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The Despised Man Exalted And The Decree Of Grace
It was not enough that Haman should be put to death. Some means must be devised whereby the people of the Jews could be saved and yet the unalterable laws of the Persians and the Medes remain unviolated. Of this the present chapter treats.
“On that day did the king Ahasuerus give the house of Haman, the Jews’ enemy, unto Esther the queen. And Mordecai came before the king, for Esther had told what he was to her. And the king took off his ring, which he had taken from Haman, and gave it unto Mordecai. And Esther set Mordecai over the house of Haman” (vers. 1, 2).
The power of the enemy is overthrown. Haman’s house is presented to Esther and she appoints Mordecai over it. She tells at last what relation he bore to her, and there is nothing more to hide.
Her discipline, and his too, has been severe, but at last both reach a place where they can be used in blessing to their people. There must ever be a divine schooling ere there can be usefulness and enlargement. But although the circumstances are so remarkably altered, the decree condemning “all Jews, both young and old, little children and women,” to be slain on the thirteenth day of the twelfth month still stands unrevoked. Nor can it be revoked-for the laws of the kingdom once made were unchangeable. But strong in faith that some means would be found -whereby the evil might be averted, and yet the dignity of the laws remain untouched, we are told that “Esther spake yet again before the king and fell down at his feet, and besought him with tears to put away the mischief of Haman the Agagite, and his device that he had devised against the Jews” (ver. 3). The position of her people was strikingly analogous to that of unsaved men and women in general; conscious of having richly deserved the judgment of God, the curse of the broken law hanging over their heads: “Cursed is every one that continueth not in all things which are written in the book of the law to do them” (Galatians 3:10; Deuteronomy 27:26). So runs the unchangeable decree of a holy God. All are worthy of death; for all have sinned. None have continued in obedience to all the commandments of God. Therefore all are under the curse. It will not do to plead ignorance of the law, or sorrow for having failed. “The soul that sinneth it shall die.” The law knows no mercy for the violator of it. Neither will it do to promise to do better in days to come; to endeavor to obey the Word in the future. A better future, if that were to be, could not change the past-and “God requireth that which is past” (Ecclesiastes 3:15).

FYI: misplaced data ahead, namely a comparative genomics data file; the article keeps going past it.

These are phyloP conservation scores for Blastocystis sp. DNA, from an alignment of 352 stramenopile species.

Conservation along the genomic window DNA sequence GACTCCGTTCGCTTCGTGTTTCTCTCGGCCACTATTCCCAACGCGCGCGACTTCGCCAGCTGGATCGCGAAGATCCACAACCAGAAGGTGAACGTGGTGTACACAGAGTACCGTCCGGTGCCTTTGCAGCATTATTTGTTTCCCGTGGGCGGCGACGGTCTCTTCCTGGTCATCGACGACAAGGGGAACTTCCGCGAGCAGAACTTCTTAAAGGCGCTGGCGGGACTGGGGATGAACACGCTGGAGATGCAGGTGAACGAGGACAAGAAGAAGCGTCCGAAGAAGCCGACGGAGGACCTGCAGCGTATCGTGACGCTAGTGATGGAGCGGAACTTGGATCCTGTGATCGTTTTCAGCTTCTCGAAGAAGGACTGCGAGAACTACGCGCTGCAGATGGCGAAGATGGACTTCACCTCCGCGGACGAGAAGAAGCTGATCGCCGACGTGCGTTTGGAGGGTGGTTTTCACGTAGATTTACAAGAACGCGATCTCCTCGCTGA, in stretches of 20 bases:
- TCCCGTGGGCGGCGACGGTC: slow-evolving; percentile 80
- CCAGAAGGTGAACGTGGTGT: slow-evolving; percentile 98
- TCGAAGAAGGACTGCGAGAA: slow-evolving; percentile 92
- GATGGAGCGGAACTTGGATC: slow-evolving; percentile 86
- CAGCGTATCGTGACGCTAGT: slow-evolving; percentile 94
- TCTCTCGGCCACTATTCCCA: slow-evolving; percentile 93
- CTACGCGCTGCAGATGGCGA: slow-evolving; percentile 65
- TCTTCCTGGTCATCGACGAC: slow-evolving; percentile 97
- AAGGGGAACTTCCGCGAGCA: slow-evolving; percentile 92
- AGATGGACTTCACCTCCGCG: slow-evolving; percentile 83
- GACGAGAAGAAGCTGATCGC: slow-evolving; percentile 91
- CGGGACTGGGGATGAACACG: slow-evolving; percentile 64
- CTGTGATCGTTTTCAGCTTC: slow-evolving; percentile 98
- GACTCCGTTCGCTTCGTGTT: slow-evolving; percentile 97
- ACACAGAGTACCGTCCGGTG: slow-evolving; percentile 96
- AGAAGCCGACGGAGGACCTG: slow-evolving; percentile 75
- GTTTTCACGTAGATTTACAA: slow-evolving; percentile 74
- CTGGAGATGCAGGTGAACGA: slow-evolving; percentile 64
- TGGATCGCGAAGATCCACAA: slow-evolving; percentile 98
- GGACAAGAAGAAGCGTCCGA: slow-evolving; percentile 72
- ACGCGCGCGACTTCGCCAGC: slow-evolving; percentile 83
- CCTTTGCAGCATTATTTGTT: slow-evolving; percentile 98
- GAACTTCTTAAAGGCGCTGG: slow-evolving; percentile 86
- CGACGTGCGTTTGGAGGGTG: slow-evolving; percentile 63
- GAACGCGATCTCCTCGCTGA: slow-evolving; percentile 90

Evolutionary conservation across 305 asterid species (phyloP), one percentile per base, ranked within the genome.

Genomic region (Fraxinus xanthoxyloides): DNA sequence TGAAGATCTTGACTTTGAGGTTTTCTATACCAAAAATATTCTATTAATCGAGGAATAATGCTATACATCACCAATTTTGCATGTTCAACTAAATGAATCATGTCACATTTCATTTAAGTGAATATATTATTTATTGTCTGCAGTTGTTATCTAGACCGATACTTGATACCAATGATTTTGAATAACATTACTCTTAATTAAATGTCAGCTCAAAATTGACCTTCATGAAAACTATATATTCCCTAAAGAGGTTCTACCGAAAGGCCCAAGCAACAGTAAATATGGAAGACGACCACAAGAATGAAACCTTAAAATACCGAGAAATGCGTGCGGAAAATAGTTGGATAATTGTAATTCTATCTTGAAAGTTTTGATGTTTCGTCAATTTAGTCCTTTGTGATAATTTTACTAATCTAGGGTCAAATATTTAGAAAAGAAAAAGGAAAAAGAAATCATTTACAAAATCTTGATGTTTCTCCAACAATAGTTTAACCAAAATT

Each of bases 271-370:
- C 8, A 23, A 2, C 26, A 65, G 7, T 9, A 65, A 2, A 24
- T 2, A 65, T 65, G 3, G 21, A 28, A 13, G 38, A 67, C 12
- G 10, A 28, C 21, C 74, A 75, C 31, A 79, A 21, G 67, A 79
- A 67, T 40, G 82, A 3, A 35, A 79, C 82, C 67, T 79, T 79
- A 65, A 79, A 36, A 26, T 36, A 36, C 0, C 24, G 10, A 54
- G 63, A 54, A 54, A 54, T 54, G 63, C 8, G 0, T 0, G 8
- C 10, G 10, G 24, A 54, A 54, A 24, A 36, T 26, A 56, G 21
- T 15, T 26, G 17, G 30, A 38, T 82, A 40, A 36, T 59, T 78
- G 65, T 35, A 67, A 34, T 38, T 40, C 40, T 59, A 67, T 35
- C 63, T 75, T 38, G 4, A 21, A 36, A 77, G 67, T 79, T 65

If saved at all, it cannot be at the expense of God’s character or by the violation of His word in any manner whatsoever.
But it is right here that the gospel comes in. God can say, “Deliver him from going down to the pit: I have found a ransom” (Job 33:24). The Lord Jesus has borne the sinner’s judgment. Yea “God hath made Him to be sin for us, who knew no sin; that we might be made the righteousness of God in Him” (2 Corinthians 5:21). He, ever spotless and undefiled, was not under the curse. The sentence of condemnation did not hang over Him. But in infinite love and mercy He stooped vicariously beneath our load, and “bare our sins in His own body on the tree” (1 Peter 2:24). “He was wounded for our transgressions; He was bruised for our iniquities: the chastisement of our peace was upon Him; and with His stripes we are healed “(Isaiah 53:5). A righteous basis has now been laid, upon which God can act according to the love of His heart, and yet in perfect holiness. A second decree goes forth, not contradicting or annulling the former one; but which, while in perfect harmony with it, will provide a means whereby all can be saved who avail themselves thereof. So we read “Christ hath redeemed us from the curse of the law, being made a curse for us: for it is written, Cursed is every one that hangeth on a tree” (Galatians 3:13). The work that saves is finished. All can find deliverance from the judgment of God who in simple faith receive and act upon the message of grace.